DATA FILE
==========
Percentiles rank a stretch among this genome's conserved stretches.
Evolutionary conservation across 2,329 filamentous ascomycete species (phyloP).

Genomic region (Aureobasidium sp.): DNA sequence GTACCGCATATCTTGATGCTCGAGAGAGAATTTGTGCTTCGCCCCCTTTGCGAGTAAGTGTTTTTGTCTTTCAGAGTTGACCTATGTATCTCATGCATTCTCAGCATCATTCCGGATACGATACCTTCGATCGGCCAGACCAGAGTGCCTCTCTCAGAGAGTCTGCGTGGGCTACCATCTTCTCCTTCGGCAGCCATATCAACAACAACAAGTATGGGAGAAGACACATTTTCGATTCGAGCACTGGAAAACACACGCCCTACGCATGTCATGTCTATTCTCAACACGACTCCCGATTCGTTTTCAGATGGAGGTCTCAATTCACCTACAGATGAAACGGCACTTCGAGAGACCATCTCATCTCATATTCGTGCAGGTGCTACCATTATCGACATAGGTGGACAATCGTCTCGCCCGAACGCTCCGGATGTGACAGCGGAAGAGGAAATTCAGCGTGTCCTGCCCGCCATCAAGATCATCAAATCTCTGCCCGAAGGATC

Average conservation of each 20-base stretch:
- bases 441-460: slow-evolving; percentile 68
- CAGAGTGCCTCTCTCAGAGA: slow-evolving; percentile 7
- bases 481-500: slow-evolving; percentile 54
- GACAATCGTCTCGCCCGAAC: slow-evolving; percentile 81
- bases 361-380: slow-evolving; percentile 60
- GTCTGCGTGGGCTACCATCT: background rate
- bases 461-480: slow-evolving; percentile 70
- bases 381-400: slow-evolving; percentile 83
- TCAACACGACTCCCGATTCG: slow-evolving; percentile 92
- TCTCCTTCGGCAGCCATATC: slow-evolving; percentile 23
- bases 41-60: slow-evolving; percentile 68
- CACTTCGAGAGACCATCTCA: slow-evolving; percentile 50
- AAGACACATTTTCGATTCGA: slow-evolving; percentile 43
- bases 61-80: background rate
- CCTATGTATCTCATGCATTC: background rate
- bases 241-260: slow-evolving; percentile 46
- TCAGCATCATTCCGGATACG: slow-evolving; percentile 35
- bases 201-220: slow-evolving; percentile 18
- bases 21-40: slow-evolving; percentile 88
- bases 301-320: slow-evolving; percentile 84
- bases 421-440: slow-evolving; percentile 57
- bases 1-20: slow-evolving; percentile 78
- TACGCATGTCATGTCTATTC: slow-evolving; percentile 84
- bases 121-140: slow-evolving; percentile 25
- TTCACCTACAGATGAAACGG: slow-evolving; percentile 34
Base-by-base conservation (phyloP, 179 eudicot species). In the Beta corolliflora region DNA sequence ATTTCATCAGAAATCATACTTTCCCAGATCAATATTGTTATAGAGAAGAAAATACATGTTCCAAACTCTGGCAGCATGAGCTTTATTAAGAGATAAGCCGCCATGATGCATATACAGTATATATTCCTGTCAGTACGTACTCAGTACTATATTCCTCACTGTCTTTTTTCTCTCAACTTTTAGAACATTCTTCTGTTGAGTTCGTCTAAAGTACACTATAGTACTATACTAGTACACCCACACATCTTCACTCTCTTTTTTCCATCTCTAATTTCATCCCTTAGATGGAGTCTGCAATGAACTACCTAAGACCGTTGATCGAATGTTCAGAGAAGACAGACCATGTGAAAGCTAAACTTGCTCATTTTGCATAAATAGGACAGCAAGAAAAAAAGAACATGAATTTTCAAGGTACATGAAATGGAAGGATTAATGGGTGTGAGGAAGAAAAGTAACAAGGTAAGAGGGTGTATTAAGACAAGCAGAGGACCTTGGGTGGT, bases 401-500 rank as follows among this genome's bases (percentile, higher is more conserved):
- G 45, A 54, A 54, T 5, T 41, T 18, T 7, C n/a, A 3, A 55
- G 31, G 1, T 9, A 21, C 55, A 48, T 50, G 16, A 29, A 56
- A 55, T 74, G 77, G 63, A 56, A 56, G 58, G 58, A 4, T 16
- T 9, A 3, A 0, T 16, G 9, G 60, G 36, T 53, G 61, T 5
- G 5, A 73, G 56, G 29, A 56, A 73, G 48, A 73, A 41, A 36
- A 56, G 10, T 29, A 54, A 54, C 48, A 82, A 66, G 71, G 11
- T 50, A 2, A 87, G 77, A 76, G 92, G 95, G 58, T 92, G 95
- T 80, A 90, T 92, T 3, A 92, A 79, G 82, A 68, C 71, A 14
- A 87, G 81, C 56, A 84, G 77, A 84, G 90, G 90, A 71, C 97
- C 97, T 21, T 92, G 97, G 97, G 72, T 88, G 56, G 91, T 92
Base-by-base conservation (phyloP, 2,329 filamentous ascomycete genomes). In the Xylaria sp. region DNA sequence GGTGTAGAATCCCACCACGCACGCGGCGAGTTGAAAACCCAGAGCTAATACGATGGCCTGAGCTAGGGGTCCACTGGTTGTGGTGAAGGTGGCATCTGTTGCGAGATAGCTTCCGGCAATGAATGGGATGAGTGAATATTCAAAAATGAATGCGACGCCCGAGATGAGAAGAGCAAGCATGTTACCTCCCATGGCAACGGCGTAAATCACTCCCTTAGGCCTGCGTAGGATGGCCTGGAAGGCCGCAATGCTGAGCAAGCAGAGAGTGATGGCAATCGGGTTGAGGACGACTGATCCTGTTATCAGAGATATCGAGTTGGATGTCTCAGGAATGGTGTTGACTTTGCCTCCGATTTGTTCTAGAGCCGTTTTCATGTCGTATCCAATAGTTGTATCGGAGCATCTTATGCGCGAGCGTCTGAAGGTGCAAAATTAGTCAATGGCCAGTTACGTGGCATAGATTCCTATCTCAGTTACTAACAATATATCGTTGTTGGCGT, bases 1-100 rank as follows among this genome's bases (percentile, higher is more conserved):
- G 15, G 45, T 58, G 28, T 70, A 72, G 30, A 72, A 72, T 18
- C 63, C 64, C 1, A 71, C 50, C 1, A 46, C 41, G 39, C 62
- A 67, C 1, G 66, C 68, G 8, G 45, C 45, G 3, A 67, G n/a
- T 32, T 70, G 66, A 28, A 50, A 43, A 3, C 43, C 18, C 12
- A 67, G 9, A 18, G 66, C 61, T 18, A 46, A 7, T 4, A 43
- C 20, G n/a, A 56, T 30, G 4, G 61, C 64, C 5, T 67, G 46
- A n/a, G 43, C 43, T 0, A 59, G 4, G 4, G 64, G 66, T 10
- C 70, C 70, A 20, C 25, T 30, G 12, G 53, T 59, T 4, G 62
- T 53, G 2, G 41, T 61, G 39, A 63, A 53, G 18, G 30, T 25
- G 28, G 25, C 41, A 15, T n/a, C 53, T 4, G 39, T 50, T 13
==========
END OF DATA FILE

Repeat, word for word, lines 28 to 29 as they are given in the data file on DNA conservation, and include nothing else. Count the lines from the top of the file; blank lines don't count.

- bases 121-140: slow-evolving; percentile 25
- TTCACCTACAGATGAAACGG: slow-evolving; percentile 34